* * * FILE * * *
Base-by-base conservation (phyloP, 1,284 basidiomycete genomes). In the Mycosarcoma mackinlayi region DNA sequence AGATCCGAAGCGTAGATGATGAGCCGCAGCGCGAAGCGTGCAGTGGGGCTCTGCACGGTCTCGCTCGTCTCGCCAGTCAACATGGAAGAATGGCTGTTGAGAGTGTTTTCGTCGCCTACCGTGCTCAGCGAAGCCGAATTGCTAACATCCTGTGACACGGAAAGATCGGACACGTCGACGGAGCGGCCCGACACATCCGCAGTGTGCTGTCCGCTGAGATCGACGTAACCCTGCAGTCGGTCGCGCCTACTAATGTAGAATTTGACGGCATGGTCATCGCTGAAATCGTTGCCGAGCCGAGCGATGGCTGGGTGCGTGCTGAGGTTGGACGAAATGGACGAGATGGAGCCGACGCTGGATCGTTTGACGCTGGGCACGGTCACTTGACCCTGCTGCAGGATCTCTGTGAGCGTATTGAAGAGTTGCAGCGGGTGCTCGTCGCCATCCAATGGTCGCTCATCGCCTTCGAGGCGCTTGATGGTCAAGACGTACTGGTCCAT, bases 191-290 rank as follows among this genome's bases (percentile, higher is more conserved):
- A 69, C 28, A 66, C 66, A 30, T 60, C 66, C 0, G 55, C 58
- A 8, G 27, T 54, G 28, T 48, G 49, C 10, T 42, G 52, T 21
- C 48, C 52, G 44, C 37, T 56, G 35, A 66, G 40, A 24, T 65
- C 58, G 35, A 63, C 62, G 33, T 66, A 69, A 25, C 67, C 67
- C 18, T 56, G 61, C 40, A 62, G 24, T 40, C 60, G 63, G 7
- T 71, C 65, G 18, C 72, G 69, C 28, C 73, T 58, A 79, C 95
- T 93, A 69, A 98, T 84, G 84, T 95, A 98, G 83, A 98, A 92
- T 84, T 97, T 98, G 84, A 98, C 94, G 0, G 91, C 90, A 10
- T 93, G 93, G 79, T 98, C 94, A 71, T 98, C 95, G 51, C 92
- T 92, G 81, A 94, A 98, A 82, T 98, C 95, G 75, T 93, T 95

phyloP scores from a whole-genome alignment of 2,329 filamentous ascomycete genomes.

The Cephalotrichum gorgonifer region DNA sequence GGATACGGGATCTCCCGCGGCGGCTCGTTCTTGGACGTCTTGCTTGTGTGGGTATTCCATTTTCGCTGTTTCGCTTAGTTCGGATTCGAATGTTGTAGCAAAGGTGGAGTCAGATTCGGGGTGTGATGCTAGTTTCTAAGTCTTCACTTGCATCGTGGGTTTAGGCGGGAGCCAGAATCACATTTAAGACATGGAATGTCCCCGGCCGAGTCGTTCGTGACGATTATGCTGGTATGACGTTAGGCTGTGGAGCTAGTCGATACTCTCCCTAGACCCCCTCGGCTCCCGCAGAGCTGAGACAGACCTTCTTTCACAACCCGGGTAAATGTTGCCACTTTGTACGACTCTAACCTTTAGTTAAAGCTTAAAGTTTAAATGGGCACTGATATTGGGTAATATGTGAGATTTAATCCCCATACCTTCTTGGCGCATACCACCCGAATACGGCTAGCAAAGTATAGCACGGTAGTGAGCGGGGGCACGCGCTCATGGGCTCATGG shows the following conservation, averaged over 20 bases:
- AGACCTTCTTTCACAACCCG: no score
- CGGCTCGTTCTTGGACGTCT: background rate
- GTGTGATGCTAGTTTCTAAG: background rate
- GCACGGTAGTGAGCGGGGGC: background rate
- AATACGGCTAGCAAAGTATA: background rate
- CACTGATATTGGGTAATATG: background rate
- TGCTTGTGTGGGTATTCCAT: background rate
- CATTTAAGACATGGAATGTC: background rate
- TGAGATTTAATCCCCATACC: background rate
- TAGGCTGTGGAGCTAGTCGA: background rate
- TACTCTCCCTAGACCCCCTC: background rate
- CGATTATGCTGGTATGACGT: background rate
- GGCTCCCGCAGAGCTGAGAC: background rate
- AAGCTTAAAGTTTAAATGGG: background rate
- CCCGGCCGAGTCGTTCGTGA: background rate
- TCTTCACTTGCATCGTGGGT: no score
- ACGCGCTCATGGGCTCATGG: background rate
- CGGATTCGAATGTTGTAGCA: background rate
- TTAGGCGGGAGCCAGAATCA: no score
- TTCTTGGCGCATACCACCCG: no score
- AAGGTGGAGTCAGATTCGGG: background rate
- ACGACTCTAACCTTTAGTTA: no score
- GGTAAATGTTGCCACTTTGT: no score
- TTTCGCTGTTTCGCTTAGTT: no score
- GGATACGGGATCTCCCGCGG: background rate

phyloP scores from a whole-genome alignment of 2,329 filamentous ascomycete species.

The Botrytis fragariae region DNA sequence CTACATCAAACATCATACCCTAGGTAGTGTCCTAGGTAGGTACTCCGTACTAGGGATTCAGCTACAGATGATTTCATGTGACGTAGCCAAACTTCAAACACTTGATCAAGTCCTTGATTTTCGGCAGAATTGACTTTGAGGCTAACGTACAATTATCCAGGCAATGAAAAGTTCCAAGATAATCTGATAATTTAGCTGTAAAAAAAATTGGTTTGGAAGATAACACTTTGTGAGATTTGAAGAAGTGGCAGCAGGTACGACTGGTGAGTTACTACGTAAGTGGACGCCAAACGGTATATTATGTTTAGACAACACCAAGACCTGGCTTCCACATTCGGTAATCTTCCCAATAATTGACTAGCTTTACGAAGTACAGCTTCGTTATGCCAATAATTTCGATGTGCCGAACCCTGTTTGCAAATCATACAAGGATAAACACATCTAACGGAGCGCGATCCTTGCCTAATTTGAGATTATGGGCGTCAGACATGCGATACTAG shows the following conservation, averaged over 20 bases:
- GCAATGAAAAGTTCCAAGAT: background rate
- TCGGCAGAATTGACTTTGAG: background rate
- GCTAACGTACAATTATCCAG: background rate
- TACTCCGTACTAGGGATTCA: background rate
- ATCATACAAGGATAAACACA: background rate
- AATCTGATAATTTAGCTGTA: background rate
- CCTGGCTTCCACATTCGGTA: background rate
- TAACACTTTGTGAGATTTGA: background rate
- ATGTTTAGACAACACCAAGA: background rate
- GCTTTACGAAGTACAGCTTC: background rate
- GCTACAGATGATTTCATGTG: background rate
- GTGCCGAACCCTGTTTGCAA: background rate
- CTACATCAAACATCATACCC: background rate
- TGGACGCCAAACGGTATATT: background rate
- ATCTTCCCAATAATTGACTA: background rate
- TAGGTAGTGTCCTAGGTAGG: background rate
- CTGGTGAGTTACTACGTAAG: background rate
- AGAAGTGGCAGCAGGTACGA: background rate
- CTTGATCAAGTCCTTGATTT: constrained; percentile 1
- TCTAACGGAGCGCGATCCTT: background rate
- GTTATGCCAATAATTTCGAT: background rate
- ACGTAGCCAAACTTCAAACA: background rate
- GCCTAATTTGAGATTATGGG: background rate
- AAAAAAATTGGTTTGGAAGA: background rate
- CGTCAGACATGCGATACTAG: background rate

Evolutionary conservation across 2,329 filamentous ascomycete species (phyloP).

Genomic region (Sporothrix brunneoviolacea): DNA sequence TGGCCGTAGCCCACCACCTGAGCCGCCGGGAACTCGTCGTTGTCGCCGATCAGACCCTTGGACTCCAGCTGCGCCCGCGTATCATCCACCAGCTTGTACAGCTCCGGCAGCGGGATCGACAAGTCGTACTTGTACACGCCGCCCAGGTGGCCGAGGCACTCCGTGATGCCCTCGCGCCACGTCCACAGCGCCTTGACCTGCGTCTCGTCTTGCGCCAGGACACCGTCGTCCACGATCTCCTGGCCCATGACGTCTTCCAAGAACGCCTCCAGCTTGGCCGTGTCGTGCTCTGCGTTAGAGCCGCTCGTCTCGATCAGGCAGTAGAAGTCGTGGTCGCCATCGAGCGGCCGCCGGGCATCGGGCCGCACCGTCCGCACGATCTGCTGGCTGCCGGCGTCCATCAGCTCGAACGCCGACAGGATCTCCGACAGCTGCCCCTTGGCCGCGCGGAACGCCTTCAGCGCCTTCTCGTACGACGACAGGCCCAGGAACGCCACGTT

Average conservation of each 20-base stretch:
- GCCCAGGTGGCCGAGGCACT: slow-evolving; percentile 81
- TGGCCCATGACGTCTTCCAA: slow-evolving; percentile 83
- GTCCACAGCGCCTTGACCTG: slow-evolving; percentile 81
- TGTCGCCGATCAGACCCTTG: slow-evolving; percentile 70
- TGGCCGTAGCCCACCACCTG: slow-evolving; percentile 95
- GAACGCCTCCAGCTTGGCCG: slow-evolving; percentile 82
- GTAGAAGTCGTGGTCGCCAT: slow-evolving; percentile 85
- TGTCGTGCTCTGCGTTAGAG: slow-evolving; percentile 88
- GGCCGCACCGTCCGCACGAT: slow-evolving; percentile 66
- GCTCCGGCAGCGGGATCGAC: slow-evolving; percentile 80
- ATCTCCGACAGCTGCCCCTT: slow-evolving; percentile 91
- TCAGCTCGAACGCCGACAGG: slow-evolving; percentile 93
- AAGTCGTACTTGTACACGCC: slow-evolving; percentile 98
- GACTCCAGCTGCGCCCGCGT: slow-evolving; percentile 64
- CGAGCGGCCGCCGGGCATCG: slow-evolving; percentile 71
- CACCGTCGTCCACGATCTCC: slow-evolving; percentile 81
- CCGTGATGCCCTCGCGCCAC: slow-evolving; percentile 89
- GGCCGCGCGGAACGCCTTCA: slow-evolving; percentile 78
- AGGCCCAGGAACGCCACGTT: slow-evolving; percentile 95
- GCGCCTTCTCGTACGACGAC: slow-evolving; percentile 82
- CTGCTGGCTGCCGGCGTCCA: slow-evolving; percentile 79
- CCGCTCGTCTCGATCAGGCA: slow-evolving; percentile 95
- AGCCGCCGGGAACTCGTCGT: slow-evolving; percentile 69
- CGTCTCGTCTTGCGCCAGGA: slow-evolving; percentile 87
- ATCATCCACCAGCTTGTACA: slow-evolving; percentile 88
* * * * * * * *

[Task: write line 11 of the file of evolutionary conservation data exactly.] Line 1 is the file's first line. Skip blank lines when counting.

- T 92, G 81, A 94, A 98, A 82, T 98, C 95, G 75, T 93, T 95